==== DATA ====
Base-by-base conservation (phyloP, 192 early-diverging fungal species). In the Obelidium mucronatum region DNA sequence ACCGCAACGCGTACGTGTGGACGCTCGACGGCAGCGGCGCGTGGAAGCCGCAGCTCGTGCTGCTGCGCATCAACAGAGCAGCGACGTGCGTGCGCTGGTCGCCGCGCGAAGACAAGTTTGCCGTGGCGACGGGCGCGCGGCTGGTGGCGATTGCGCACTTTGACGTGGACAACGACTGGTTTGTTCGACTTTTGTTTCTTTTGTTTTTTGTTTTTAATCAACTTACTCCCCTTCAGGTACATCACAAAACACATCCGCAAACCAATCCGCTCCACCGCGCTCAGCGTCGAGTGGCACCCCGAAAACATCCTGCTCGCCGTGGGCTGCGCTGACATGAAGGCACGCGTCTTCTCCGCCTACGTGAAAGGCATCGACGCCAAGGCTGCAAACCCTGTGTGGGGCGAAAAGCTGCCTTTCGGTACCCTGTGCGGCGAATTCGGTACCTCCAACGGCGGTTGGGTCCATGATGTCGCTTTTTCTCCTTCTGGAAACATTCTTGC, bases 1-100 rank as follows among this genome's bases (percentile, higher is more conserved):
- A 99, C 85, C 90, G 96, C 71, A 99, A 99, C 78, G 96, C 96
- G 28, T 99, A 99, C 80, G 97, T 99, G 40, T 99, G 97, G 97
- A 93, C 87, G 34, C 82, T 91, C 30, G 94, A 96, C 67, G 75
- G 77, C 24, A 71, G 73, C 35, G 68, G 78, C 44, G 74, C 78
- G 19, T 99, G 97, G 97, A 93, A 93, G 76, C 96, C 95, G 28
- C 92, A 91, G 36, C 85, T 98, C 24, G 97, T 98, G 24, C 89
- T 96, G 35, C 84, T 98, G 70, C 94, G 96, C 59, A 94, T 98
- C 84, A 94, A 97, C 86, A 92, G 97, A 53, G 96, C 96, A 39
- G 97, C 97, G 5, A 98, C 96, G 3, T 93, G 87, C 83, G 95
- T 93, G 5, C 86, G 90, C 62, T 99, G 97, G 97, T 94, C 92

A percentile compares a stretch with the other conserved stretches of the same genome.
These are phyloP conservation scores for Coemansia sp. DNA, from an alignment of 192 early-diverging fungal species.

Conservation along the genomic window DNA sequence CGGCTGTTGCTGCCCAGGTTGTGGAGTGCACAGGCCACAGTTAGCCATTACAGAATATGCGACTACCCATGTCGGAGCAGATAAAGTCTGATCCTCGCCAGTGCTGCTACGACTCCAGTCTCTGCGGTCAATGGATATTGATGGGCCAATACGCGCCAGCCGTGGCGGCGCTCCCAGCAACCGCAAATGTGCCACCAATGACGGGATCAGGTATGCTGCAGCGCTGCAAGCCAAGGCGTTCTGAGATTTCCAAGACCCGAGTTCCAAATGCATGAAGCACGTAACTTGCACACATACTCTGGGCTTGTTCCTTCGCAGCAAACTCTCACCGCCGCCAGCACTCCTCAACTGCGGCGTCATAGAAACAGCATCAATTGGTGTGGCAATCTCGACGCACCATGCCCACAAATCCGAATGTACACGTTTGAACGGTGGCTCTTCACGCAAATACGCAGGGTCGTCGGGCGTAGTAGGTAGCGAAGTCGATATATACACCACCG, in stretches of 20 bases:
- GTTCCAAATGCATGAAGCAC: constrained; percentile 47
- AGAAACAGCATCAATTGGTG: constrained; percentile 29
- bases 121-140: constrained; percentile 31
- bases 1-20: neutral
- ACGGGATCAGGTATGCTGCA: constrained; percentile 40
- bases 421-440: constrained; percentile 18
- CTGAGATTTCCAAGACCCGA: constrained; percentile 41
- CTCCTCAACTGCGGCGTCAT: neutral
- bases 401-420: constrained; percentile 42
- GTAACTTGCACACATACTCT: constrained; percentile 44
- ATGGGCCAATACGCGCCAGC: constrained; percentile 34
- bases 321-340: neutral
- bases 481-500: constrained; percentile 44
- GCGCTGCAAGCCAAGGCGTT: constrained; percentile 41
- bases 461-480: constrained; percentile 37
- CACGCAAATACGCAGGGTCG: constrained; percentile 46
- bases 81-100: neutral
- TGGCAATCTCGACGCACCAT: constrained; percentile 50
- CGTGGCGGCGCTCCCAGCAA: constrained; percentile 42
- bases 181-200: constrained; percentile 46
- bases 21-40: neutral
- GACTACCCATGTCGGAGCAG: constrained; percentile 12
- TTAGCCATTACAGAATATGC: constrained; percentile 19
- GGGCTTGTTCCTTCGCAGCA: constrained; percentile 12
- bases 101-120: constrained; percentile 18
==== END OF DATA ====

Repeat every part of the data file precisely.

Base-by-base conservation (phyloP, 192 early-diverging fungal species). In the Obelidium mucronatum region DNA sequence ACCGCAACGCGTACGTGTGGACGCTCGACGGCAGCGGCGCGTGGAAGCCGCAGCTCGTGCTGCTGCGCATCAACAGAGCAGCGACGTGCGTGCGCTGGTCGCCGCGCGAAGACAAGTTTGCCGTGGCGACGGGCGCGCGGCTGGTGGCGATTGCGCACTTTGACGTGGACAACGACTGGTTTGTTCGACTTTTGTTTCTTTTGTTTTTTGTTTTTAATCAACTTACTCCCCTTCAGGTACATCACAAAACACATCCGCAAACCAATCCGCTCCACCGCGCTCAGCGTCGAGTGGCACCCCGAAAACATCCTGCTCGCCGTGGGCTGCGCTGACATGAAGGCACGCGTCTTCTCCGCCTACGTGAAAGGCATCGACGCCAAGGCTGCAAACCCTGTGTGGGGCGAAAAGCTGCCTTTCGGTACCCTGTGCGGCGAATTCGGTACCTCCAACGGCGGTTGGGTCCATGATGTCGCTTTTTCTCCTTCTGGAAACATTCTTGC, bases 1-100 rank as follows among this genome's bases (percentile, higher is more conserved):
- A 99, C 85, C 90, G 96, C 71, A 99, A 99, C 78, G 96, C 96
- G 28, T 99, A 99, C 80, G 97, T 99, G 40, T 99, G 97, G 97
- A 93, C 87, G 34, C 82, T 91, C 30, G 94, A 96, C 67, G 75
- G 77, C 24, A 71, G 73, C 35, G 68, G 78, C 44, G 74, C 78
- G 19, T 99, G 97, G 97, A 93, A 93, G 76, C 96, C 95, G 28
- C 92, A 91, G 36, C 85, T 98, C 24, G 97, T 98, G 24, C 89
- T 96, G 35, C 84, T 98, G 70, C 94, G 96, C 59, A 94, T 98
- C 84, A 94, A 97, C 86, A 92, G 97, A 53, G 96, C 96, A 39
- G 97, C 97, G 5, A 98, C 96, G 3, T 93, G 87, C 83, G 95
- T 93, G 5, C 86, G 90, C 62, T 99, G 97, G 97, T 94, C 92

A percentile compares a stretch with the other conserved stretches of the same genome.
These are phyloP conservation scores for Coemansia sp. DNA, from an alignment of 192 early-diverging fungal species.

Conservation along the genomic window DNA sequence CGGCTGTTGCTGCCCAGGTTGTGGAGTGCACAGGCCACAGTTAGCCATTACAGAATATGCGACTACCCATGTCGGAGCAGATAAAGTCTGATCCTCGCCAGTGCTGCTACGACTCCAGTCTCTGCGGTCAATGGATATTGATGGGCCAATACGCGCCAGCCGTGGCGGCGCTCCCAGCAACCGCAAATGTGCCACCAATGACGGGATCAGGTATGCTGCAGCGCTGCAAGCCAAGGCGTTCTGAGATTTCCAAGACCCGAGTTCCAAATGCATGAAGCACGTAACTTGCACACATACTCTGGGCTTGTTCCTTCGCAGCAAACTCTCACCGCCGCCAGCACTCCTCAACTGCGGCGTCATAGAAACAGCATCAATTGGTGTGGCAATCTCGACGCACCATGCCCACAAATCCGAATGTACACGTTTGAACGGTGGCTCTTCACGCAAATACGCAGGGTCGTCGGGCGTAGTAGGTAGCGAAGTCGATATATACACCACCG, in stretches of 20 bases:
- GTTCCAAATGCATGAAGCAC: constrained; percentile 47
- AGAAACAGCATCAATTGGTG: constrained; percentile 29
- bases 121-140: constrained; percentile 31
- bases 1-20: neutral
- ACGGGATCAGGTATGCTGCA: constrained; percentile 40
- bases 421-440: constrained; percentile 18
- CTGAGATTTCCAAGACCCGA: constrained; percentile 41
- CTCCTCAACTGCGGCGTCAT: neutral
- bases 401-420: constrained; percentile 42
- GTAACTTGCACACATACTCT: constrained; percentile 44
- ATGGGCCAATACGCGCCAGC: constrained; percentile 34
- bases 321-340: neutral
- bases 481-500: constrained; percentile 44
- GCGCTGCAAGCCAAGGCGTT: constrained; percentile 41
- bases 461-480: constrained; percentile 37
- CACGCAAATACGCAGGGTCG: constrained; percentile 46
- bases 81-100: neutral
- TGGCAATCTCGACGCACCAT: constrained; percentile 50
- CGTGGCGGCGCTCCCAGCAA: constrained; percentile 42
- bases 181-200: constrained; percentile 46
- bases 21-40: neutral
- GACTACCCATGTCGGAGCAG: constrained; percentile 12
- TTAGCCATTACAGAATATGC: constrained; percentile 19
- GGGCTTGTTCCTTCGCAGCA: constrained; percentile 12
- bases 101-120: constrained; percentile 18